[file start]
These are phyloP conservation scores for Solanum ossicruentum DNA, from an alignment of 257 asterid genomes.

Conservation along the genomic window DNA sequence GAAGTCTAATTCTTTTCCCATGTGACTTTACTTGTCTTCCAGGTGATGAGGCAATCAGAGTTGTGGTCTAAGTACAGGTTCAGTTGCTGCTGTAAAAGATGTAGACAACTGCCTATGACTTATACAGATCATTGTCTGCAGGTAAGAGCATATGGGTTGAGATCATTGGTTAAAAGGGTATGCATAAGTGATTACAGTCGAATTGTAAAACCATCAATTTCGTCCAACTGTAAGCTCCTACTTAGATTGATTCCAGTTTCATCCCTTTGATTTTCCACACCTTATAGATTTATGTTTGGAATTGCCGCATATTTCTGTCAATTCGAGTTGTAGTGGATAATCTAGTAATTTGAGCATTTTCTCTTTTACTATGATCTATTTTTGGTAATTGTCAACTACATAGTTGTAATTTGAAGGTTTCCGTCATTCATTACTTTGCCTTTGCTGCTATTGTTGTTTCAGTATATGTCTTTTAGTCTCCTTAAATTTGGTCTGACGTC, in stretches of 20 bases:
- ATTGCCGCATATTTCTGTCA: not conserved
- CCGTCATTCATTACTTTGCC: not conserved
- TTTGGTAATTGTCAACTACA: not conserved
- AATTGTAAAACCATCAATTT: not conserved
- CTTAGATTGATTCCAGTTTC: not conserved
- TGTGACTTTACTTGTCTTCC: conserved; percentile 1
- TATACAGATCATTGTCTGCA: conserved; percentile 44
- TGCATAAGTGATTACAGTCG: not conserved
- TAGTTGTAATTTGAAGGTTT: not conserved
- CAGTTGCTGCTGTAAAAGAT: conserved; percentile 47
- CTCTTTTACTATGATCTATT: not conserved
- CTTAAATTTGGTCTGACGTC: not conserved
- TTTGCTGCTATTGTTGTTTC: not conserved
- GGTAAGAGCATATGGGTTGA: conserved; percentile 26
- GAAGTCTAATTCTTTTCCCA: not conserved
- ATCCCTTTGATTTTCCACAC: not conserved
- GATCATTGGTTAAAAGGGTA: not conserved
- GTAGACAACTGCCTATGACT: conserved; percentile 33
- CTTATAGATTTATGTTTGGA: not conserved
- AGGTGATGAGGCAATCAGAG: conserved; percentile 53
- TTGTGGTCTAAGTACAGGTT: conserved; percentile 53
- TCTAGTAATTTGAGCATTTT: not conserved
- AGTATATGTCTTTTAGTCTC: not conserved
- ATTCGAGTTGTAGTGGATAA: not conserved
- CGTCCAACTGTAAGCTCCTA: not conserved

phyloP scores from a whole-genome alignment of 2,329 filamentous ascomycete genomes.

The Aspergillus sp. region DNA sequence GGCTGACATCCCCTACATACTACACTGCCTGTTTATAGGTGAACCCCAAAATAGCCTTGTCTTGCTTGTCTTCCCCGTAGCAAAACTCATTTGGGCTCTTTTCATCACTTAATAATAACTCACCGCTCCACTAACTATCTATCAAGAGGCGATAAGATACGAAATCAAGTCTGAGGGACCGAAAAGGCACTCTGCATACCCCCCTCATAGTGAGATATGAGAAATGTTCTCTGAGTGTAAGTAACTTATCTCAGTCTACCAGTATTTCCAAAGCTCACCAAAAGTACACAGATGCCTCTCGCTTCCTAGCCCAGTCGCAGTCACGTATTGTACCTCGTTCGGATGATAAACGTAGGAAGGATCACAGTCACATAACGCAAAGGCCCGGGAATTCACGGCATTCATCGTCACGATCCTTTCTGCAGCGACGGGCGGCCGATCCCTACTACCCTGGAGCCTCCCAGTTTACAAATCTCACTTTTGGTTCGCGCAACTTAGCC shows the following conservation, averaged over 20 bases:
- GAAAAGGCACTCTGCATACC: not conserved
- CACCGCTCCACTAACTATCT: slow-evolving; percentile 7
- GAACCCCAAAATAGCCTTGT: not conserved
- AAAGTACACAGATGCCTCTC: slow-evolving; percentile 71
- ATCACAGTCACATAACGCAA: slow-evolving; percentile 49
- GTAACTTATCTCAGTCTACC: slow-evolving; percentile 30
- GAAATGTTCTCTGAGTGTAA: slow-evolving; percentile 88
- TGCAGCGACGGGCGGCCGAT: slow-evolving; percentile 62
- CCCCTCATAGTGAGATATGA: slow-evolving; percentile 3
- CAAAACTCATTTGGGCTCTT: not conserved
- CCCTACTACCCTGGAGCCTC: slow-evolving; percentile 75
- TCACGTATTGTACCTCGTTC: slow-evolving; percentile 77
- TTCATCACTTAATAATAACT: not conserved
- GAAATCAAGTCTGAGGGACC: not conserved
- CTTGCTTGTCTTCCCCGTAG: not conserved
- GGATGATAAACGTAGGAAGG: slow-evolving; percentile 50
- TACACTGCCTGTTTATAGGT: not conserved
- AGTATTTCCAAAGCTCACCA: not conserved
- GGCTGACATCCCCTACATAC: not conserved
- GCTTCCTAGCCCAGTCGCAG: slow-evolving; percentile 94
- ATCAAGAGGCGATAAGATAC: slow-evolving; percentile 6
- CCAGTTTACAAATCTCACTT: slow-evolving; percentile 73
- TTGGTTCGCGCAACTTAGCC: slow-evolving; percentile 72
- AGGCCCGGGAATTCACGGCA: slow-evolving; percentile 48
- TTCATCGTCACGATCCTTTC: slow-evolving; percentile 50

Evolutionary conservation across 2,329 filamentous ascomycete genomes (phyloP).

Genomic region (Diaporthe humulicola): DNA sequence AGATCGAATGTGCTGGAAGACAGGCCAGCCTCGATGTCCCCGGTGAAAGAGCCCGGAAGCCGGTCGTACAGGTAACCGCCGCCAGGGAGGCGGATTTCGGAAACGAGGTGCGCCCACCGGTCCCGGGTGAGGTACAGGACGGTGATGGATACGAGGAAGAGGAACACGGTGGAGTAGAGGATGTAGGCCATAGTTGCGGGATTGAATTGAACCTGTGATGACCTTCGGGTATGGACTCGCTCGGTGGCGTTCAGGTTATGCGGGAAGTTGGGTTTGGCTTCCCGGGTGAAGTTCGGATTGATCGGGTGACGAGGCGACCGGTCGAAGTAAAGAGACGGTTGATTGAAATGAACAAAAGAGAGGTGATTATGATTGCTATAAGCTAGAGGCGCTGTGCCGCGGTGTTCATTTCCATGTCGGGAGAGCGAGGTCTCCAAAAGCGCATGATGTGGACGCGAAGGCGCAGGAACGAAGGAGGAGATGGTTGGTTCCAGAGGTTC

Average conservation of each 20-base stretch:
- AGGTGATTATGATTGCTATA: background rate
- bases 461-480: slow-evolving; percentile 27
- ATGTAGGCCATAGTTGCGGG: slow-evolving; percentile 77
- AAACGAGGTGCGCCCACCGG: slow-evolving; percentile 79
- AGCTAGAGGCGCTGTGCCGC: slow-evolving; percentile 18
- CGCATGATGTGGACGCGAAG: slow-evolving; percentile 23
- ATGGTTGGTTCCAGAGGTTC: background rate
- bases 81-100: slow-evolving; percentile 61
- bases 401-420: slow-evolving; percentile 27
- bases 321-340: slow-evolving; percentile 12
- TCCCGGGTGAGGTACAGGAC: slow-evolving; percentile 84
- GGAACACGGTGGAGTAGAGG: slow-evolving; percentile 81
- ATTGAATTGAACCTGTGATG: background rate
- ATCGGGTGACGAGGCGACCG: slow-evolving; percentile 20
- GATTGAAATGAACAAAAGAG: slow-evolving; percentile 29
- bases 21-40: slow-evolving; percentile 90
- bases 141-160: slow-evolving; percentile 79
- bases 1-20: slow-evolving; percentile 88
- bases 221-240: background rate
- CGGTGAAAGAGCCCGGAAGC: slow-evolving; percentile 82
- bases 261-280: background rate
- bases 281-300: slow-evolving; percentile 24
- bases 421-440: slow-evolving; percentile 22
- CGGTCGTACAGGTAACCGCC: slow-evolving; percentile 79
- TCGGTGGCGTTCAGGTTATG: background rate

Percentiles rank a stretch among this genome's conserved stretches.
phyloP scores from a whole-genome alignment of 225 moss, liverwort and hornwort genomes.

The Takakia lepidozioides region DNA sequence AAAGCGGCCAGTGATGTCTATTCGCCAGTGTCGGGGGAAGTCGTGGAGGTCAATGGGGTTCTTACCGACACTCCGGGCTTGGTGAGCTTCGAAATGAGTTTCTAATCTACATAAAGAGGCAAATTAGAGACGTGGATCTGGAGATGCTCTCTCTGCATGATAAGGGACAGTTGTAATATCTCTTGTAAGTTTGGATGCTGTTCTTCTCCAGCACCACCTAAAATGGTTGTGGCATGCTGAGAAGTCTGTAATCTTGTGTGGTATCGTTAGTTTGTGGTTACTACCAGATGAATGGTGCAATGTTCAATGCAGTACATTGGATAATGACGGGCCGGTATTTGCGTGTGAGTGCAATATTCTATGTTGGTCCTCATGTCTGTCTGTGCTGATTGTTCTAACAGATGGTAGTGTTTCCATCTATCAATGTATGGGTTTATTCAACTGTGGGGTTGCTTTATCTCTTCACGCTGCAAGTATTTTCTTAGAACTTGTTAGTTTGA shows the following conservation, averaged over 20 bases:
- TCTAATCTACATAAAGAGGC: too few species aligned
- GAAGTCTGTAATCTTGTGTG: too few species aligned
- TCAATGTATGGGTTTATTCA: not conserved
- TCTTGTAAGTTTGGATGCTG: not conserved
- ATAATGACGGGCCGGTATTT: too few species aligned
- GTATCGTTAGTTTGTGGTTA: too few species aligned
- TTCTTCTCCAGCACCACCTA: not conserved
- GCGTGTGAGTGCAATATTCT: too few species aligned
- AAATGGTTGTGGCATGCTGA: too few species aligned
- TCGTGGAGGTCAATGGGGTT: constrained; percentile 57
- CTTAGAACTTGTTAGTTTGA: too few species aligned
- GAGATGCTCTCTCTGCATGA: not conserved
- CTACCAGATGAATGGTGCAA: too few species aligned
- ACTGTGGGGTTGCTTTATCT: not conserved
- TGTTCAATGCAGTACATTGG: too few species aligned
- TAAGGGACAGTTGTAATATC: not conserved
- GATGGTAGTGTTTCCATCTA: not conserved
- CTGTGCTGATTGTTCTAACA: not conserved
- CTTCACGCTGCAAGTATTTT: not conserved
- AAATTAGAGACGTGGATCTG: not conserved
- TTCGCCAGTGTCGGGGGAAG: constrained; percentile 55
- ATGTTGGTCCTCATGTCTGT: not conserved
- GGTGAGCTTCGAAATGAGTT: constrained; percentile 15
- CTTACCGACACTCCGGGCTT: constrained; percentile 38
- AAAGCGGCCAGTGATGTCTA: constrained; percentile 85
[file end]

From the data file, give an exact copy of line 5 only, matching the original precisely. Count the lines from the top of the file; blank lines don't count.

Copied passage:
- TTTGGTAATTGTCAACTACA: not conserved